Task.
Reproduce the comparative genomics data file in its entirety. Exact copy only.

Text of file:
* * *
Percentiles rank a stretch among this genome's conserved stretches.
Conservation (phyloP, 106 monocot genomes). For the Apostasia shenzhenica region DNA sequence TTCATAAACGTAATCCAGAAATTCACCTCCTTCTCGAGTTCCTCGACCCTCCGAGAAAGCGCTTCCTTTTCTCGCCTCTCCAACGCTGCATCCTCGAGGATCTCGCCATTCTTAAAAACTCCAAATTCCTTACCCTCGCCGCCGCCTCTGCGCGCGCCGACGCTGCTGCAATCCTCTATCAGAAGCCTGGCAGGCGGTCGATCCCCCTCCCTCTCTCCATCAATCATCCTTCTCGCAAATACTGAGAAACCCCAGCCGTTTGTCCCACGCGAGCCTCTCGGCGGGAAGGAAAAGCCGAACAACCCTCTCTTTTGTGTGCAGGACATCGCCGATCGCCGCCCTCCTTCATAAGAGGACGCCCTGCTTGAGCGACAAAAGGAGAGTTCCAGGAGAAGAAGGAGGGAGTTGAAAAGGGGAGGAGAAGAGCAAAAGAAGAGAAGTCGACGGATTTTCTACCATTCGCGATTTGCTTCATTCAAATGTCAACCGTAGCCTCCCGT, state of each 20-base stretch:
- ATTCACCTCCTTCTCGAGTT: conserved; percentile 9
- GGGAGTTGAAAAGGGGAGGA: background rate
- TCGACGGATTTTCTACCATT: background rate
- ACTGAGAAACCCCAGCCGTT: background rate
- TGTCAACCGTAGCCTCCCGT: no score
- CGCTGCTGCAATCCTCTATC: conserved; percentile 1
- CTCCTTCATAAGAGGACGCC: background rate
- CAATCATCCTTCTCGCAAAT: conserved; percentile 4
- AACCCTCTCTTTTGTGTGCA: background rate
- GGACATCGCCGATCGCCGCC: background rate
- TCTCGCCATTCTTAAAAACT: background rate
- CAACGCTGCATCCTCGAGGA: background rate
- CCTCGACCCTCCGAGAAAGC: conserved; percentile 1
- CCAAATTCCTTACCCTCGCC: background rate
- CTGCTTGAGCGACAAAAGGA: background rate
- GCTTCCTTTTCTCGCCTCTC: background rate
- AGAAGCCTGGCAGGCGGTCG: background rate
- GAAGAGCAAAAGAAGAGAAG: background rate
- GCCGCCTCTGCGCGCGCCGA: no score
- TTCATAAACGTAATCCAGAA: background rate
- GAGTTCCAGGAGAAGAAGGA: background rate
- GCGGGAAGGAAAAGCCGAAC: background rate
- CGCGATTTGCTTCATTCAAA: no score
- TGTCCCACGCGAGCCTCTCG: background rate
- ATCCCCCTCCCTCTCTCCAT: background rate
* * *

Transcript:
Percentiles rank a stretch among this genome's conserved stretches.
Conservation (phyloP, 106 monocot genomes). For the Apostasia shenzhenica region DNA sequence TTCATAAACGTAATCCAGAAATTCACCTCCTTCTCGAGTTCCTCGACCCTCCGAGAAAGCGCTTCCTTTTCTCGCCTCTCCAACGCTGCATCCTCGAGGATCTCGCCATTCTTAAAAACTCCAAATTCCTTACCCTCGCCGCCGCCTCTGCGCGCGCCGACGCTGCTGCAATCCTCTATCAGAAGCCTGGCAGGCGGTCGATCCCCCTCCCTCTCTCCATCAATCATCCTTCTCGCAAATACTGAGAAACCCCAGCCGTTTGTCCCACGCGAGCCTCTCGGCGGGAAGGAAAAGCCGAACAACCCTCTCTTTTGTGTGCAGGACATCGCCGATCGCCGCCCTCCTTCATAAGAGGACGCCCTGCTTGAGCGACAAAAGGAGAGTTCCAGGAGAAGAAGGAGGGAGTTGAAAAGGGGAGGAGAAGAGCAAAAGAAGAGAAGTCGACGGATTTTCTACCATTCGCGATTTGCTTCATTCAAATGTCAACCGTAGCCTCCCGT, state of each 20-base stretch:
- ATTCACCTCCTTCTCGAGTT: conserved; percentile 9
- GGGAGTTGAAAAGGGGAGGA: background rate
- TCGACGGATTTTCTACCATT: background rate
- ACTGAGAAACCCCAGCCGTT: background rate
- TGTCAACCGTAGCCTCCCGT: no score
- CGCTGCTGCAATCCTCTATC: conserved; percentile 1
- CTCCTTCATAAGAGGACGCC: background rate
- CAATCATCCTTCTCGCAAAT: conserved; percentile 4
- AACCCTCTCTTTTGTGTGCA: background rate
- GGACATCGCCGATCGCCGCC: background rate
- TCTCGCCATTCTTAAAAACT: background rate
- CAACGCTGCATCCTCGAGGA: background rate
- CCTCGACCCTCCGAGAAAGC: conserved; percentile 1
- CCAAATTCCTTACCCTCGCC: background rate
- CTGCTTGAGCGACAAAAGGA: background rate
- GCTTCCTTTTCTCGCCTCTC: background rate
- AGAAGCCTGGCAGGCGGTCG: background rate
- GAAGAGCAAAAGAAGAGAAG: background rate
- GCCGCCTCTGCGCGCGCCGA: no score
- TTCATAAACGTAATCCAGAA: background rate
- GAGTTCCAGGAGAAGAAGGA: background rate
- GCGGGAAGGAAAAGCCGAAC: background rate
- CGCGATTTGCTTCATTCAAA: no score
- TGTCCCACGCGAGCCTCTCG: background rate
- ATCCCCCTCCCTCTCTCCAT: background rate